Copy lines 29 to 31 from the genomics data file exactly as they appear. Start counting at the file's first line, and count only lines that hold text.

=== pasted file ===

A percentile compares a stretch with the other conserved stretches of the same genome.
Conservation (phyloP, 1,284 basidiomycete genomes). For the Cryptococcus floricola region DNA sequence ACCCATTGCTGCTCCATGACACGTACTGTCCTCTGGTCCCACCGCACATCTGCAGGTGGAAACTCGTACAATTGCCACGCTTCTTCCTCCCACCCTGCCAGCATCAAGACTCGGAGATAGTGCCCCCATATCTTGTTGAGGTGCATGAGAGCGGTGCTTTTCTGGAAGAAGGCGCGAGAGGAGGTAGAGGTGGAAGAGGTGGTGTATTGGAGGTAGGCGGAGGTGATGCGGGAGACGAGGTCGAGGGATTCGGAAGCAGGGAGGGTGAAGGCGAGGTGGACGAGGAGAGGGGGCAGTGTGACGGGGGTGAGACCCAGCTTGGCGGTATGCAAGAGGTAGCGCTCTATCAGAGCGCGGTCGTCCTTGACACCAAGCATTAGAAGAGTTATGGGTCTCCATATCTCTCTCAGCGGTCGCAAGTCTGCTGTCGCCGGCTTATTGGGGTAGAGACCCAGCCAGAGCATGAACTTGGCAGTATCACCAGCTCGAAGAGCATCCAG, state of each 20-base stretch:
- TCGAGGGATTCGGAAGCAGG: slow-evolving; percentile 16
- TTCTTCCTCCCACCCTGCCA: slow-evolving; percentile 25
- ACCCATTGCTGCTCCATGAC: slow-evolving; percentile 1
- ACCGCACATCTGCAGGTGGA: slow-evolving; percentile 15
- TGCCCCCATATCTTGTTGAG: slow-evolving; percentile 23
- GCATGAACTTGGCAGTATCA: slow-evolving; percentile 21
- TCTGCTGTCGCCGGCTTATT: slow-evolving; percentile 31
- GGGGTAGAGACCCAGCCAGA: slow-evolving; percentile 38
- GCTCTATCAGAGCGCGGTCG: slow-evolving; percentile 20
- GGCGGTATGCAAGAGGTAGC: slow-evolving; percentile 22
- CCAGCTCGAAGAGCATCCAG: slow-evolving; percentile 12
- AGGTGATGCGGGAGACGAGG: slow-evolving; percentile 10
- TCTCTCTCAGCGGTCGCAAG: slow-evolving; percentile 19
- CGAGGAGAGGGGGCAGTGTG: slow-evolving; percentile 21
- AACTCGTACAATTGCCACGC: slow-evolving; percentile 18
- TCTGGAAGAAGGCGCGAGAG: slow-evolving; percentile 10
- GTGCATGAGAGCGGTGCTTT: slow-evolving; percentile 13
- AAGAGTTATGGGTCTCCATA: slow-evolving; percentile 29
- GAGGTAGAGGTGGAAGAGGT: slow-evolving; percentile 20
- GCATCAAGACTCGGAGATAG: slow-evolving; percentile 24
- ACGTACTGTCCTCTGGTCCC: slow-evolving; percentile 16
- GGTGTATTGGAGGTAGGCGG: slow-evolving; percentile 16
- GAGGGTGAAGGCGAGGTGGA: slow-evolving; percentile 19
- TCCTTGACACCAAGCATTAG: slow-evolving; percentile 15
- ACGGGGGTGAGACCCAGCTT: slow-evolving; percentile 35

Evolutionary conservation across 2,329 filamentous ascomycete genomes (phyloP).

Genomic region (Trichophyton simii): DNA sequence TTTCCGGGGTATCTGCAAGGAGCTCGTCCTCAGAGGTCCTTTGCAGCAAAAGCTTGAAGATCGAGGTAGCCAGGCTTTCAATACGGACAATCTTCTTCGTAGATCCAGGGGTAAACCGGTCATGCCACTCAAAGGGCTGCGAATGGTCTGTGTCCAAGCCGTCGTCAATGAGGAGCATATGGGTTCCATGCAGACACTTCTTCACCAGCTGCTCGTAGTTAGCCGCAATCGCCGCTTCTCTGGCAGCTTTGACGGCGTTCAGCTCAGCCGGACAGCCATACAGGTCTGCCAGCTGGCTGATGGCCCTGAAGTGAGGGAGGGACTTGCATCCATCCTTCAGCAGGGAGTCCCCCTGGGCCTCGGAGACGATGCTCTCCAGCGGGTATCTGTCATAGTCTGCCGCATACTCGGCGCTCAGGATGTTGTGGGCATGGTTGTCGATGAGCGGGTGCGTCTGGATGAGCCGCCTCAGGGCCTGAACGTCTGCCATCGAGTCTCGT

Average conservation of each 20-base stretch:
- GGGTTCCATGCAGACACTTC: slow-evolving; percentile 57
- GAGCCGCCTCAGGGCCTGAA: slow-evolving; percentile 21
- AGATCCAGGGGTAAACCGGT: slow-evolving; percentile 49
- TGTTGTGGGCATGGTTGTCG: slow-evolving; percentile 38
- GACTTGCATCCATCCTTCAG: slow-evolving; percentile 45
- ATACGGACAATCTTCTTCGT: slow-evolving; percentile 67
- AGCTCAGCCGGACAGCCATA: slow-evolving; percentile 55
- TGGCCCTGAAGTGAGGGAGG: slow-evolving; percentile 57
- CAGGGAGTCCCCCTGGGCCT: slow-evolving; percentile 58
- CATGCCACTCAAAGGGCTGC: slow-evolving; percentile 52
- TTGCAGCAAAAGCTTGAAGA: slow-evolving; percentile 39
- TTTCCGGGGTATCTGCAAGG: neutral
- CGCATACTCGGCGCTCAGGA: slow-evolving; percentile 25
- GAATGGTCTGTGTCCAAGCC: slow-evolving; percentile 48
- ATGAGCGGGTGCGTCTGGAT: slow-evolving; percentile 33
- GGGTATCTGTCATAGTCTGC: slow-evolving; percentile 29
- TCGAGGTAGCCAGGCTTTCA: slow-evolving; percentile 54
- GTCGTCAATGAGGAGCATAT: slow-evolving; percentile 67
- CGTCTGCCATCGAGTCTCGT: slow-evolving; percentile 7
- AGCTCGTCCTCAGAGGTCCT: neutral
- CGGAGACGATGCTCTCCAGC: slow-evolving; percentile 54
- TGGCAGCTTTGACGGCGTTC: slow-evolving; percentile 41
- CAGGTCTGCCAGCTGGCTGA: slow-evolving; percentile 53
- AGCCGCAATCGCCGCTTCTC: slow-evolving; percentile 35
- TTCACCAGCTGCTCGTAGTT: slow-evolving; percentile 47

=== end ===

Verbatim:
Genomic region (Trichophyton simii): DNA sequence TTTCCGGGGTATCTGCAAGGAGCTCGTCCTCAGAGGTCCTTTGCAGCAAAAGCTTGAAGATCGAGGTAGCCAGGCTTTCAATACGGACAATCTTCTTCGTAGATCCAGGGGTAAACCGGTCATGCCACTCAAAGGGCTGCGAATGGTCTGTGTCCAAGCCGTCGTCAATGAGGAGCATATGGGTTCCATGCAGACACTTCTTCACCAGCTGCTCGTAGTTAGCCGCAATCGCCGCTTCTCTGGCAGCTTTGACGGCGTTCAGCTCAGCCGGACAGCCATACAGGTCTGCCAGCTGGCTGATGGCCCTGAAGTGAGGGAGGGACTTGCATCCATCCTTCAGCAGGGAGTCCCCCTGGGCCTCGGAGACGATGCTCTCCAGCGGGTATCTGTCATAGTCTGCCGCATACTCGGCGCTCAGGATGTTGTGGGCATGGTTGTCGATGAGCGGGTGCGTCTGGATGAGCCGCCTCAGGGCCTGAACGTCTGCCATCGAGTCTCGT

Average conservation of each 20-base stretch:
- GGGTTCCATGCAGACACTTC: slow-evolving; percentile 57